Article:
The Council of Ministers will approve this Tuesday the reform of the Abortion Law without complying with something that is in the government coalition agreement between the PSOE and United We Can: the super-reduced VAT for menstrual hygiene products.

Among the barrage of commitments that Pedro Sánchez and Pablo Iglesias signed in 2019 to be able to govern Spain included the reduction of the current 10% VAT on pads, tampons and menstrual cups to the super-reduced 4%, the tax percentage that some essential products have.

However, after many discussions between the Ministry of Equality and the Ministry of Finance, the law where this tax reduction was originally going to be included will be approved without the aforementioned promise.

“The Ministry of Finance has not wanted it to go into this law, but we will negotiate it again in the General State Budgets.” Irene Montero, Minister of Equality and responsible for bringing the new legislation on the voluntary interruption of pregnancy to the Council, said this Monday.

In statements to Ser, Montero was very forceful: “With the extra cost of the works on the M-30, 69 years of a super-reduced VAT reduction on menstrual hygiene products would have been paid.” And he estimated the cost of this super reduction that, at least for now, will not reach the market at 30 million euros.

The relevance of a hypothetical reduction to 4% of VAT gives an idea of ​​data provided yesterday by the Minister of Equality: 22% of women cannot choose this type of menstrual hygiene product because they cannot pay for it.

For the Minister of Equality, this reduction “is one of the musts, one of the issues that remain pending.” Even so, Irene Montero maintains that the abortion law “takes many steps” to make it “easier” to achieve super-reduced VAT for these products, “either in the Budgets that are coming or in the coming months”, because the rule includes the right of women to have these products distributed free of charge in educational centers or prisons.

The Abortion Law will include sick leave for incapacitating menstrual pain and paid prenatal leave from the 39th week of pregnancy. These are two measures that also generated tension between the two government partners, but which have finally fallen on the side of Equality, although the initial drafts established that permission as of week 36. “In the Government’s negotiation we have left it in week 39”, Irene Montero said yesterday.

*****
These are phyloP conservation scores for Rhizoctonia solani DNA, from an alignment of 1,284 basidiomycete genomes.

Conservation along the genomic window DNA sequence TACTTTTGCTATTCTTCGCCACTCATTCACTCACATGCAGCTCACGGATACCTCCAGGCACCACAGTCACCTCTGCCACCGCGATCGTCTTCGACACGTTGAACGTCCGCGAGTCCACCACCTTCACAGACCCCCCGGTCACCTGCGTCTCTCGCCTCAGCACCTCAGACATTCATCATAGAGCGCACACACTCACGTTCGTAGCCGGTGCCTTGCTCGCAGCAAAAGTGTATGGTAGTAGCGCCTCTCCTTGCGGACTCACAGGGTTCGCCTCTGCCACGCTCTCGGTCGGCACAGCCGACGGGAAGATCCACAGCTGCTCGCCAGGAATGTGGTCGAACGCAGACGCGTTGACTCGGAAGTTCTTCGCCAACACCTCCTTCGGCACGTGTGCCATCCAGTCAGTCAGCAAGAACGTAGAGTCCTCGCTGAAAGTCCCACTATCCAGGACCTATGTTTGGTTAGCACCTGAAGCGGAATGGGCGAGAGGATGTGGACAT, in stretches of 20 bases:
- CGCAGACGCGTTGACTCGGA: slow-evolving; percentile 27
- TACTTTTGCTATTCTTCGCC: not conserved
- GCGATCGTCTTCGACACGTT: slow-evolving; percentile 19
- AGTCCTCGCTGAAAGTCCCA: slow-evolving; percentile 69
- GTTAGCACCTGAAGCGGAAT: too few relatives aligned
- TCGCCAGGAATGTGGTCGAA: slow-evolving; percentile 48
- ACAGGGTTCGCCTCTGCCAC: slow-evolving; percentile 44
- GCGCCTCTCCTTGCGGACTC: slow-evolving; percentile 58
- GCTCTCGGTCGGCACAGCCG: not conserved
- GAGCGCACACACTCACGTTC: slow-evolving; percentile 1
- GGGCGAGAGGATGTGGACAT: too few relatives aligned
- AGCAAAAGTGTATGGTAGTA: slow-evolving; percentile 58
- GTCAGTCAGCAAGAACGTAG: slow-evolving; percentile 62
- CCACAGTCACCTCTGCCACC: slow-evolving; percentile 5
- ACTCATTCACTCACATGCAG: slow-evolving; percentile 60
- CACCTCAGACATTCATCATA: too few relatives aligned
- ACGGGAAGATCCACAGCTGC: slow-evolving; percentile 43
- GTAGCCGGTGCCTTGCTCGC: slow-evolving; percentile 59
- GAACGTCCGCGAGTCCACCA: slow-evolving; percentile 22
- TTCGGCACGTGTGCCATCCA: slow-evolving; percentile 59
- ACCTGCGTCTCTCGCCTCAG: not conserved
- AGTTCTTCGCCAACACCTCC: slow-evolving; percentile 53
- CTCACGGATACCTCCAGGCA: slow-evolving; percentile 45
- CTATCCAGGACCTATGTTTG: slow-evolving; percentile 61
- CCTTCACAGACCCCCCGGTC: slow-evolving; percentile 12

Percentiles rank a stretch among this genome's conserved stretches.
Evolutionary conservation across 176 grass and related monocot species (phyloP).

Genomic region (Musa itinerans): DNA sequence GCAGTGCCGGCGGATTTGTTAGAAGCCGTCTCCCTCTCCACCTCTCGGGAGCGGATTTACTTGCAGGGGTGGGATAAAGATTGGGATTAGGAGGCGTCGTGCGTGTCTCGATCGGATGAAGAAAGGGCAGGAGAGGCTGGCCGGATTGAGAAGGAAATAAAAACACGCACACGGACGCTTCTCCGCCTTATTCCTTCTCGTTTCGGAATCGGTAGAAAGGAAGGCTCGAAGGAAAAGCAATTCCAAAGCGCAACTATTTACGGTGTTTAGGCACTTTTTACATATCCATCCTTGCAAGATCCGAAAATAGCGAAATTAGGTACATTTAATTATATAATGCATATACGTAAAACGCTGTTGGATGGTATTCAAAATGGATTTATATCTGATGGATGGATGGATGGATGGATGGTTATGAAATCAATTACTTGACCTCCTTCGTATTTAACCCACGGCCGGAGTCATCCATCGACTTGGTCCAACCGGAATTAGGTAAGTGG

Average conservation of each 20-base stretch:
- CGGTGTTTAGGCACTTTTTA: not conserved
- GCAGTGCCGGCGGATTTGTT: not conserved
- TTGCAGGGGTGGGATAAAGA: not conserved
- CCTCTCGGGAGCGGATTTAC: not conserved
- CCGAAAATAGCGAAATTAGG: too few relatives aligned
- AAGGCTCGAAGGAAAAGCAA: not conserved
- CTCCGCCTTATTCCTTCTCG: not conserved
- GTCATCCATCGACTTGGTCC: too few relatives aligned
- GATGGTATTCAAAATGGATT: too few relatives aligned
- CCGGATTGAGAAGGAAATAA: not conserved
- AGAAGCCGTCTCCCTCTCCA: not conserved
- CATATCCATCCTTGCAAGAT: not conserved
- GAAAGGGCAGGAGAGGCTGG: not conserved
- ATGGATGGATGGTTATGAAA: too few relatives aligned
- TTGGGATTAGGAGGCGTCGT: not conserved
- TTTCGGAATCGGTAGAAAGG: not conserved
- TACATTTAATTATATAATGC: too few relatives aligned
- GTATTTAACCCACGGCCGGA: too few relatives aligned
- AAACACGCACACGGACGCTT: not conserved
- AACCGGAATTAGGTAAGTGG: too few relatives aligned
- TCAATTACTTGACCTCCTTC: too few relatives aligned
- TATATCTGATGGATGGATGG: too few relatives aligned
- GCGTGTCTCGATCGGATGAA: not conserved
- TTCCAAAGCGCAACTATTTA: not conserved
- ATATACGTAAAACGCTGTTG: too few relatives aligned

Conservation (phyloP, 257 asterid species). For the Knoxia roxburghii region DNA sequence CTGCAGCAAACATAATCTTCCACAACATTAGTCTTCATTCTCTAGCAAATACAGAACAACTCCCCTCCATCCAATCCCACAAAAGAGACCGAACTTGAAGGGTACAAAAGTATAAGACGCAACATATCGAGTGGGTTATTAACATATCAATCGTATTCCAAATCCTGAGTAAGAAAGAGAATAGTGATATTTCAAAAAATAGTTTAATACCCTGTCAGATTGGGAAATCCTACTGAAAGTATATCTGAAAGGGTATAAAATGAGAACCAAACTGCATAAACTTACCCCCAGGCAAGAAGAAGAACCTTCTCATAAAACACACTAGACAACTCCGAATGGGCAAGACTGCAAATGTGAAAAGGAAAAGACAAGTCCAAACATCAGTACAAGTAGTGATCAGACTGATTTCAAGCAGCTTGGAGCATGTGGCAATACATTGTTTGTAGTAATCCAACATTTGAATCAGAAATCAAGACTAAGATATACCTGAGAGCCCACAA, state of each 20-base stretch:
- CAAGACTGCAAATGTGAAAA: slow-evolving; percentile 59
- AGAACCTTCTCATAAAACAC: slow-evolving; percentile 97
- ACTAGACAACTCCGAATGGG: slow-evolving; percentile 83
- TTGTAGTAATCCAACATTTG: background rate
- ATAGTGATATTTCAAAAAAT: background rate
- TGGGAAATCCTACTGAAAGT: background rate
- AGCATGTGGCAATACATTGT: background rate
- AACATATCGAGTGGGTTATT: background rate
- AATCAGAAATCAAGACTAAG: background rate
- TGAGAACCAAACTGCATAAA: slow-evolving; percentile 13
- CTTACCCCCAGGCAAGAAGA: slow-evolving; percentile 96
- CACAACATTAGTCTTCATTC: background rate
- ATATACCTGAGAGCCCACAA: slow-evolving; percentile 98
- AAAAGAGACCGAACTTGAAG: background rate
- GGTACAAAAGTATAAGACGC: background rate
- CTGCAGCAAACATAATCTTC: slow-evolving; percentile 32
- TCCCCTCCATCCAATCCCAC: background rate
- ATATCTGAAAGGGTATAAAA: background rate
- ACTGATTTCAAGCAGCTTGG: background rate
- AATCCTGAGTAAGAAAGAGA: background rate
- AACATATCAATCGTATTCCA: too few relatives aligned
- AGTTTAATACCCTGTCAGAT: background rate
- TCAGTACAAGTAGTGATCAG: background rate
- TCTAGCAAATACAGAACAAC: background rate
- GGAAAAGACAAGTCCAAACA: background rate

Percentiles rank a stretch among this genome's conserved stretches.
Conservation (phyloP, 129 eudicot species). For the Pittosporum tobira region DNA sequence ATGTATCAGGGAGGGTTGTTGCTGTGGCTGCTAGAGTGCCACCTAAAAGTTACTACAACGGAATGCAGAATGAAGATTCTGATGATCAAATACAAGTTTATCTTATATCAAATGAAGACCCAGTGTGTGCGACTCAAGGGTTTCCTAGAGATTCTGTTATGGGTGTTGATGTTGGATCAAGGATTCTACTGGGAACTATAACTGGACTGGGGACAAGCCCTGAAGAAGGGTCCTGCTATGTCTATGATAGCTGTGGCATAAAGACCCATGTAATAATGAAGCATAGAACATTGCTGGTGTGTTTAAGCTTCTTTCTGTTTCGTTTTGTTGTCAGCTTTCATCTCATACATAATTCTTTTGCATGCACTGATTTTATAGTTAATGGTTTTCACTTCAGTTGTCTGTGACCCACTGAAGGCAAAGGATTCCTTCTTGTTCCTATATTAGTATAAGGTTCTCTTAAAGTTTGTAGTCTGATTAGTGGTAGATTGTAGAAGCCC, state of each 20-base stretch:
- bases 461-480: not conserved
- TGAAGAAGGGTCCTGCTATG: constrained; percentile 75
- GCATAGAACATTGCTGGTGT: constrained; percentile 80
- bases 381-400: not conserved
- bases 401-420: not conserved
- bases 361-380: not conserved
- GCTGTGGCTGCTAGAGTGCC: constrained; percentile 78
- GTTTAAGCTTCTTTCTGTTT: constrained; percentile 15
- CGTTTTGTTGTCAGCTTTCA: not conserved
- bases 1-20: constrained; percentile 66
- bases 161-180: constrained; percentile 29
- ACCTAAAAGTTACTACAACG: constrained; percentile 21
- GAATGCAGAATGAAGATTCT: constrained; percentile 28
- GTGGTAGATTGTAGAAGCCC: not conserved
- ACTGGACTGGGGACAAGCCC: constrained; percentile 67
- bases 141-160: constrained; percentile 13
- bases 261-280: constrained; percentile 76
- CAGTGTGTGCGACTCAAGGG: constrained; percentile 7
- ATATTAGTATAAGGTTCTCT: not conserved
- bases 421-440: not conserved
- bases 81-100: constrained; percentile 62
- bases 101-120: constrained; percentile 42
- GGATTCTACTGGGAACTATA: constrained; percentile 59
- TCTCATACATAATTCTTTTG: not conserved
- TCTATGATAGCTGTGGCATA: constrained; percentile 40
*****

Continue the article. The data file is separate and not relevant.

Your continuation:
Leave due to incapacitating menstrual pain will be enabled through a special temporary disability, will not require a minimum contribution period, will be assumed by the State from the first moment, and will not have a limitation of days.

Faced with criticism that this low “stigmatizes” women, Irene Montero believes that “the stigmatizing thing is that women have to live their menstrual health from solitude, without being able to talk about it.”

As to whether the measure could cause resistance among employers to hire women, the minister affirms that the cost of the leave will be assumed by the State and warns: “Not hiring for this would be discriminating against women.”

The Abortion Law recovers one of the measures of the legislation of Bibiana Aído, who was minister of José Luis Rodríguez Zapatero, and that the subsequent Government of Mariano Rajoy eliminated: women of 16 and 17 years of age will be able to interrupt their pregnancy without the need for parental permission.

The law guarantees that women can have an abortion in the public center closest to their home, something that is currently a minority, since the vast majority of abortions take place in private clinics or in concert with the public health system.

The law that will be approved in the Council of Ministers regulates the conscientious objection of doctors, which, according to Montero, will be compatible with the fact that in all public hospitals there will be health personnel who can perform voluntary abortions through the two methods, surgical and pharmacological.

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